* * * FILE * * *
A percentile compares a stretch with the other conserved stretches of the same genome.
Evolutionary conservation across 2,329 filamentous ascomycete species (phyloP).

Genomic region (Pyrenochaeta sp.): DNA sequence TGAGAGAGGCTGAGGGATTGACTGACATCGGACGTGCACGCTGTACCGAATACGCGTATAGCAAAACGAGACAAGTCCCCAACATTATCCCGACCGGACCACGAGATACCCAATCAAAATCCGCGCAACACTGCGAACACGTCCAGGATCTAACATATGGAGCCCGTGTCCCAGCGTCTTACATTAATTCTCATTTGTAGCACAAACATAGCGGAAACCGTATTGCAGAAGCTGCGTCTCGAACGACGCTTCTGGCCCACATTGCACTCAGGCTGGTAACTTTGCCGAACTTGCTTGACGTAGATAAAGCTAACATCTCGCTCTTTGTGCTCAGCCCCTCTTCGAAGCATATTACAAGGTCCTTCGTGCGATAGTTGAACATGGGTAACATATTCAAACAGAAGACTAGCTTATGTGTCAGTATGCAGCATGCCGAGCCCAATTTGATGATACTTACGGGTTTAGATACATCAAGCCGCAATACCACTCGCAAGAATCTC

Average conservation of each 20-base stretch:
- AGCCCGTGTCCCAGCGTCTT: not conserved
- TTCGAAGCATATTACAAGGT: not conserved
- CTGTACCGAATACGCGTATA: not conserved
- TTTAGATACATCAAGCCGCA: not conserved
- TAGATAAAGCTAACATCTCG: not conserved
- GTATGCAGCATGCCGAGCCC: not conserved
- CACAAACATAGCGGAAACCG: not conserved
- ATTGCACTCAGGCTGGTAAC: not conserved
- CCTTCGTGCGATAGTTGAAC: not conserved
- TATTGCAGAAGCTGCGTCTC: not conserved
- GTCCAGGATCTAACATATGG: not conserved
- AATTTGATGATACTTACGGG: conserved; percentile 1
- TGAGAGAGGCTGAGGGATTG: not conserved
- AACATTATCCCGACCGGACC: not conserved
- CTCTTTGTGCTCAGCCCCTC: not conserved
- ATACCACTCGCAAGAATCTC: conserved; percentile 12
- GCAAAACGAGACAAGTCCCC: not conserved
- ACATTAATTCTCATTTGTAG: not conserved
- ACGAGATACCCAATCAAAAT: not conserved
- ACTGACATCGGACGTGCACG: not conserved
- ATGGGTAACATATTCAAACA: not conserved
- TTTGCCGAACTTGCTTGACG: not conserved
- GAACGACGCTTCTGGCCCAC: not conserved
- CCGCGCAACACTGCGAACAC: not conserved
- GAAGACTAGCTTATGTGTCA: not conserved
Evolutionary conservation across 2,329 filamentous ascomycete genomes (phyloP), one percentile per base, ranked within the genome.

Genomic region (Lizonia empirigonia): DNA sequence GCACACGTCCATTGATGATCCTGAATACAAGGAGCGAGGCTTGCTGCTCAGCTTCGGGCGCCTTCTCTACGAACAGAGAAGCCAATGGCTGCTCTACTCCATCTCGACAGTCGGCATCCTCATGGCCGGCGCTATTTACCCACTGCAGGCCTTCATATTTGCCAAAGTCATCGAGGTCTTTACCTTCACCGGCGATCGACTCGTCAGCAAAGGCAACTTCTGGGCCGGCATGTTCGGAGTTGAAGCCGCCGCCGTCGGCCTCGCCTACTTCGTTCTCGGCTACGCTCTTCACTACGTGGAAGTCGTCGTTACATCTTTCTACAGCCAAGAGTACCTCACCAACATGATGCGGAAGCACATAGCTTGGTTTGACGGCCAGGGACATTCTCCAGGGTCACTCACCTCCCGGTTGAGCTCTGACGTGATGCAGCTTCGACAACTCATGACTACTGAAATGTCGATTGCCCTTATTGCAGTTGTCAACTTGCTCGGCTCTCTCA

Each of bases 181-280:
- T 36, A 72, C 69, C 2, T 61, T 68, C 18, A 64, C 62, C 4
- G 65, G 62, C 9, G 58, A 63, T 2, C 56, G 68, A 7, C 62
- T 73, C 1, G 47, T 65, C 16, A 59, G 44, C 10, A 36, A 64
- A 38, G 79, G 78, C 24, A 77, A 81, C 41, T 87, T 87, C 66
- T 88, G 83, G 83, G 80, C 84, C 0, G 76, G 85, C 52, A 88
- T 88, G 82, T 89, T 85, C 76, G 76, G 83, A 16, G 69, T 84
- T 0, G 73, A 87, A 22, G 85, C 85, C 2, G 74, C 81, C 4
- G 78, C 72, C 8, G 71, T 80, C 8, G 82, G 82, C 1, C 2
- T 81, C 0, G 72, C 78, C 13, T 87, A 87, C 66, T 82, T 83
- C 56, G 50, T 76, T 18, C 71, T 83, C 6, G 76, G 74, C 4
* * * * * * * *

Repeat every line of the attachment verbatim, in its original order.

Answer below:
A percentile compares a stretch with the other conserved stretches of the same genome.
Evolutionary conservation across 2,329 filamentous ascomycete species (phyloP).

Genomic region (Pyrenochaeta sp.): DNA sequence TGAGAGAGGCTGAGGGATTGACTGACATCGGACGTGCACGCTGTACCGAATACGCGTATAGCAAAACGAGACAAGTCCCCAACATTATCCCGACCGGACCACGAGATACCCAATCAAAATCCGCGCAACACTGCGAACACGTCCAGGATCTAACATATGGAGCCCGTGTCCCAGCGTCTTACATTAATTCTCATTTGTAGCACAAACATAGCGGAAACCGTATTGCAGAAGCTGCGTCTCGAACGACGCTTCTGGCCCACATTGCACTCAGGCTGGTAACTTTGCCGAACTTGCTTGACGTAGATAAAGCTAACATCTCGCTCTTTGTGCTCAGCCCCTCTTCGAAGCATATTACAAGGTCCTTCGTGCGATAGTTGAACATGGGTAACATATTCAAACAGAAGACTAGCTTATGTGTCAGTATGCAGCATGCCGAGCCCAATTTGATGATACTTACGGGTTTAGATACATCAAGCCGCAATACCACTCGCAAGAATCTC

Average conservation of each 20-base stretch:
- AGCCCGTGTCCCAGCGTCTT: not conserved
- TTCGAAGCATATTACAAGGT: not conserved
- CTGTACCGAATACGCGTATA: not conserved
- TTTAGATACATCAAGCCGCA: not conserved
- TAGATAAAGCTAACATCTCG: not conserved
- GTATGCAGCATGCCGAGCCC: not conserved
- CACAAACATAGCGGAAACCG: not conserved
- ATTGCACTCAGGCTGGTAAC: not conserved
- CCTTCGTGCGATAGTTGAAC: not conserved
- TATTGCAGAAGCTGCGTCTC: not conserved
- GTCCAGGATCTAACATATGG: not conserved
- AATTTGATGATACTTACGGG: conserved; percentile 1
- TGAGAGAGGCTGAGGGATTG: not conserved
- AACATTATCCCGACCGGACC: not conserved
- CTCTTTGTGCTCAGCCCCTC: not conserved
- ATACCACTCGCAAGAATCTC: conserved; percentile 12
- GCAAAACGAGACAAGTCCCC: not conserved
- ACATTAATTCTCATTTGTAG: not conserved
- ACGAGATACCCAATCAAAAT: not conserved
- ACTGACATCGGACGTGCACG: not conserved
- ATGGGTAACATATTCAAACA: not conserved
- TTTGCCGAACTTGCTTGACG: not conserved
- GAACGACGCTTCTGGCCCAC: not conserved
- CCGCGCAACACTGCGAACAC: not conserved
- GAAGACTAGCTTATGTGTCA: not conserved
Evolutionary conservation across 2,329 filamentous ascomycete genomes (phyloP), one percentile per base, ranked within the genome.

Genomic region (Lizonia empirigonia): DNA sequence GCACACGTCCATTGATGATCCTGAATACAAGGAGCGAGGCTTGCTGCTCAGCTTCGGGCGCCTTCTCTACGAACAGAGAAGCCAATGGCTGCTCTACTCCATCTCGACAGTCGGCATCCTCATGGCCGGCGCTATTTACCCACTGCAGGCCTTCATATTTGCCAAAGTCATCGAGGTCTTTACCTTCACCGGCGATCGACTCGTCAGCAAAGGCAACTTCTGGGCCGGCATGTTCGGAGTTGAAGCCGCCGCCGTCGGCCTCGCCTACTTCGTTCTCGGCTACGCTCTTCACTACGTGGAAGTCGTCGTTACATCTTTCTACAGCCAAGAGTACCTCACCAACATGATGCGGAAGCACATAGCTTGGTTTGACGGCCAGGGACATTCTCCAGGGTCACTCACCTCCCGGTTGAGCTCTGACGTGATGCAGCTTCGACAACTCATGACTACTGAAATGTCGATTGCCCTTATTGCAGTTGTCAACTTGCTCGGCTCTCTCA

Each of bases 181-280:
- T 36, A 72, C 69, C 2, T 61, T 68, C 18, A 64, C 62, C 4
- G 65, G 62, C 9, G 58, A 63, T 2, C 56, G 68, A 7, C 62
- T 73, C 1, G 47, T 65, C 16, A 59, G 44, C 10, A 36, A 64
- A 38, G 79, G 78, C 24, A 77, A 81, C 41, T 87, T 87, C 66
- T 88, G 83, G 83, G 80, C 84, C 0, G 76, G 85, C 52, A 88
- T 88, G 82, T 89, T 85, C 76, G 76, G 83, A 16, G 69, T 84
- T 0, G 73, A 87, A 22, G 85, C 85, C 2, G 74, C 81, C 4
- G 78, C 72, C 8, G 71, T 80, C 8, G 82, G 82, C 1, C 2
- T 81, C 0, G 72, C 78, C 13, T 87, A 87, C 66, T 82, T 83
- C 56, G 50, T 76, T 18, C 71, T 83, C 6, G 76, G 74, C 4